The Dollars and Sense of School Choice
Every year, most Pennsylvania homeowners receive larger property tax bills due to increases in public school spending. In the nine school years from 1997 to 2006, school property taxes increased by 61%, or $3.6 billion—costing the average homeowner an additional $840 per year.
While public school spending routinely outpaces inflation and enrollment growth, several educational alternatives are delivering quality education for a fraction of the cost of traditional public school districts. Students in public charter schools, private schools, and home schools saved taxpayers more than $3 billion in the 2005-06 school year alone. The taxpayers of Pennsylvania could experience even more dramatic savings in school taxes if all parents were empowered to choose schools for their children outside the traditional public school system.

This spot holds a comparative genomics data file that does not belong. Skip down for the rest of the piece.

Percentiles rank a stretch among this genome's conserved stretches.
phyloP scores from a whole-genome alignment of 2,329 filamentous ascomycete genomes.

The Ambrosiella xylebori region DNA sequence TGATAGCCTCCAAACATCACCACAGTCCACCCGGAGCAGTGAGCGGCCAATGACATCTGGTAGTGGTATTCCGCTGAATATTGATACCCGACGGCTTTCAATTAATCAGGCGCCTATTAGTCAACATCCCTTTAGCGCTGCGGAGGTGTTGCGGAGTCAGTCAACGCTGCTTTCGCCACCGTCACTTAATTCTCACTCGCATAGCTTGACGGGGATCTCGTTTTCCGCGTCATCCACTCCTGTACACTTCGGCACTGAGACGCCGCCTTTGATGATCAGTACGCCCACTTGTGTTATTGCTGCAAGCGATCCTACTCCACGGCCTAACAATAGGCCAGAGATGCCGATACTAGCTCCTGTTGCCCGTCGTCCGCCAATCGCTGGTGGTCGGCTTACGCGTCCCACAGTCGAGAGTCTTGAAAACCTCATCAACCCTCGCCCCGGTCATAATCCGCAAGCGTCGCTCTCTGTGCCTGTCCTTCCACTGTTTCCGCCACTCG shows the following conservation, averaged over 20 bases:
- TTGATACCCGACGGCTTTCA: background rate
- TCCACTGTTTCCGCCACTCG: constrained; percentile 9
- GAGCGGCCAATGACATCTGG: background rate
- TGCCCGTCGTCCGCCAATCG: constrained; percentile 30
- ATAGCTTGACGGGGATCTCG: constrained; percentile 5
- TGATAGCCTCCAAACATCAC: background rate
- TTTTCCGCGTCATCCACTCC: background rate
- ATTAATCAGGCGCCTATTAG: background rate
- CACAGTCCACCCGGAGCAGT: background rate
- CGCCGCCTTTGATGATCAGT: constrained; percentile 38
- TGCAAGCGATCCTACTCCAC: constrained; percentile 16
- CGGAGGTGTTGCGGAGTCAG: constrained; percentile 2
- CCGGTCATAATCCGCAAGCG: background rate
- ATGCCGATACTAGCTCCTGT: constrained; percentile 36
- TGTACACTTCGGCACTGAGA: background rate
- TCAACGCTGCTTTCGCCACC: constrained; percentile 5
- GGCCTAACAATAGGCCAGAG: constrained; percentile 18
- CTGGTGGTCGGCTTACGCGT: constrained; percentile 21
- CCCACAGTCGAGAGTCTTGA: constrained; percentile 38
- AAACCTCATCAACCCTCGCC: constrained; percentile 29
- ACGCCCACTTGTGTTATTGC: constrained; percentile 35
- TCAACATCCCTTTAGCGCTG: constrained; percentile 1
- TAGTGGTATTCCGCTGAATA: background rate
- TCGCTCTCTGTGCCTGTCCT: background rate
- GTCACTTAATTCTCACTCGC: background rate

In order to offer substantive tax relief from ever-increasing school property taxes, policymakers in Harrisburg must seek ways to reduce school expenses. Without controlling expenditures, taxpayers will never realize real relief by simply shifting school tax revenue sources.
The solution? Give parents more choices in where their children can go to school. Under the current public school district assignment system—whereby children are assigned a public school based on where they live—most parents’ economic situation denies them the freedom to choose the best school for their children. By empowering families with the ability to choose from an array of choices among public, charter, private, and home schools—without financial penalty—policymakers in Harrisburg can reduce spending while providing a higher quality education to every young Pennsylvanian.
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The Commonwealth Foundation is an independent, non-profit public policy research and educational institute located in Harrisburg, PA.